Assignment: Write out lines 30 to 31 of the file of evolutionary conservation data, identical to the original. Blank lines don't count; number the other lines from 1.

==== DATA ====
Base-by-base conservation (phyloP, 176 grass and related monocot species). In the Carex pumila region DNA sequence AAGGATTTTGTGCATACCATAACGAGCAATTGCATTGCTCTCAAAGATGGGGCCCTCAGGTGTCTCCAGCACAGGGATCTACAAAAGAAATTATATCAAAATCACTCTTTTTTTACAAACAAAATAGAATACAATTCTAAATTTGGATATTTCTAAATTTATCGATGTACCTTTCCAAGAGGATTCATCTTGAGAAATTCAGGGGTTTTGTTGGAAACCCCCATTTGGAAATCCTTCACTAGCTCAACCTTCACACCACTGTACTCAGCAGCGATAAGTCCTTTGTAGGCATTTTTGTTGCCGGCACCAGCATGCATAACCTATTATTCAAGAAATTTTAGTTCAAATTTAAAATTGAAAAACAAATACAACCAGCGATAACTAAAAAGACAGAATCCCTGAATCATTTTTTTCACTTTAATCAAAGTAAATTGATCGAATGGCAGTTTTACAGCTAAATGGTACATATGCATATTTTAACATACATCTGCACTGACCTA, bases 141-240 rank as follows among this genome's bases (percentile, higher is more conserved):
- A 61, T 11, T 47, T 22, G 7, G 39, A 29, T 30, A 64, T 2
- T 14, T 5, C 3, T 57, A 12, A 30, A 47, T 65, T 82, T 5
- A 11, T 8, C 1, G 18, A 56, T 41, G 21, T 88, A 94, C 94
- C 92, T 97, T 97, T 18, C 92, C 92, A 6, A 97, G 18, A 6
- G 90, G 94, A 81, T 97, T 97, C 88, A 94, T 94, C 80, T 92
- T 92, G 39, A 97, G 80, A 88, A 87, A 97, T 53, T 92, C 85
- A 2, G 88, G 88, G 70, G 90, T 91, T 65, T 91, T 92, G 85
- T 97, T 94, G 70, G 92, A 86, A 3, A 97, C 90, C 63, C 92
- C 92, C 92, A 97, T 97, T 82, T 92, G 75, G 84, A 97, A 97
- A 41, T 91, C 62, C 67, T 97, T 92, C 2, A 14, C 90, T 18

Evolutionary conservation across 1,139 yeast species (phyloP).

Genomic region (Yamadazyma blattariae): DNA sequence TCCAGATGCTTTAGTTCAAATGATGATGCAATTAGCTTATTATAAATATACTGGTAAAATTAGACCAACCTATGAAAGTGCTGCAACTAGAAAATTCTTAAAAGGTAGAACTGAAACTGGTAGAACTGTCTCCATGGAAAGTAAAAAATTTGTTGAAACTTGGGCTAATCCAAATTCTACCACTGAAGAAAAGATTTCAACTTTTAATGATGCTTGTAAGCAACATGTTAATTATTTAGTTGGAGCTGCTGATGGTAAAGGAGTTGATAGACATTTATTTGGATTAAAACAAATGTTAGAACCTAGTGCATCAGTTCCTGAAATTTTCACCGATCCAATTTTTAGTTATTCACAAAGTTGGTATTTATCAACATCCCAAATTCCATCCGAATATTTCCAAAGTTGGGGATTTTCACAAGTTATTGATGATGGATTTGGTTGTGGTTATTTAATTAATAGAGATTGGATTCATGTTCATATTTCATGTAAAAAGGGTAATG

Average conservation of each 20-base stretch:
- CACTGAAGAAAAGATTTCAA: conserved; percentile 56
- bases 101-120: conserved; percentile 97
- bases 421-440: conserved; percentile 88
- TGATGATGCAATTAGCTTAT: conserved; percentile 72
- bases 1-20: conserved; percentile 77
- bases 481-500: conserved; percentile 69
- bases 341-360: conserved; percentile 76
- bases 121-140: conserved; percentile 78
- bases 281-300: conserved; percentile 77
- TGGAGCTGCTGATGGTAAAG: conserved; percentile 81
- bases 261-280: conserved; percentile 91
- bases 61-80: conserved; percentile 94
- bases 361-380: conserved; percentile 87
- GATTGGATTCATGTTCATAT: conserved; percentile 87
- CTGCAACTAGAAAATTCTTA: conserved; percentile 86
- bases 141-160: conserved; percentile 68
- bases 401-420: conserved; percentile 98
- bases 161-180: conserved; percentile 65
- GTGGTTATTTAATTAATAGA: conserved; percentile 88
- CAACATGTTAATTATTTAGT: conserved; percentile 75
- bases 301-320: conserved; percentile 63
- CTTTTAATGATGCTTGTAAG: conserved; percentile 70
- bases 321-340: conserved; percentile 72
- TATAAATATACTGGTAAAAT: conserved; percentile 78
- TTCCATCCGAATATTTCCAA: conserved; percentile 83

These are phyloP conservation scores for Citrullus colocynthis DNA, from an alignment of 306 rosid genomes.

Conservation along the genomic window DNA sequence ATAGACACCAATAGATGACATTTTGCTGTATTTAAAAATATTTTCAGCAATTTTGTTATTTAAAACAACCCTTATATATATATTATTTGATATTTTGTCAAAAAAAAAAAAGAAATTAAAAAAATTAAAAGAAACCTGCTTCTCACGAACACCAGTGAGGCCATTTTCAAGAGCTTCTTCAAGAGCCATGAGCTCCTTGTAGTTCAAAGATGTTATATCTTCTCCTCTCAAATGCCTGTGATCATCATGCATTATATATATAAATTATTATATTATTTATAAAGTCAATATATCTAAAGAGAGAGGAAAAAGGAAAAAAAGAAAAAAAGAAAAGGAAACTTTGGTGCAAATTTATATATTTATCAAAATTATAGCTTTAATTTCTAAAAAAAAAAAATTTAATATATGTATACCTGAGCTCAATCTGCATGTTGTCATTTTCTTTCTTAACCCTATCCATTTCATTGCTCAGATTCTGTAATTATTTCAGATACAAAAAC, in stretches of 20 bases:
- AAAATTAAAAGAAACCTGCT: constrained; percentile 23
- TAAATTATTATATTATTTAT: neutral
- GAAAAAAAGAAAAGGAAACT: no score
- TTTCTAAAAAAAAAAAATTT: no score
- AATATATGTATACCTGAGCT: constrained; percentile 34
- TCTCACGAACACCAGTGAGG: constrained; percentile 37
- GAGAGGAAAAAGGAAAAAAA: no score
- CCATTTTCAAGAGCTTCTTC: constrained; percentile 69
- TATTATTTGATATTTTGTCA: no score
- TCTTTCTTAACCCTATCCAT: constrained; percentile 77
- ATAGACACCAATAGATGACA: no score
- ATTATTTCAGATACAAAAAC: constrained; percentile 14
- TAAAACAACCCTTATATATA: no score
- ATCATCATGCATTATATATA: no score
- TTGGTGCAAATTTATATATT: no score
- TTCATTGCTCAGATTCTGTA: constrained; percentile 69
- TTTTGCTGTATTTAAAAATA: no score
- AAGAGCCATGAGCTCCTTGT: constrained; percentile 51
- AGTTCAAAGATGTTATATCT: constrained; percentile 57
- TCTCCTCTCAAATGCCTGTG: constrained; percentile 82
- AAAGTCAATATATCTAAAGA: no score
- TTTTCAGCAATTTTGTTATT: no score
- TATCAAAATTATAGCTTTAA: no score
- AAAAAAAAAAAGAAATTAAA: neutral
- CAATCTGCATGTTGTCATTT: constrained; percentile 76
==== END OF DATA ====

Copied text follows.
- bases 141-160: conserved; percentile 68
- bases 401-420: conserved; percentile 98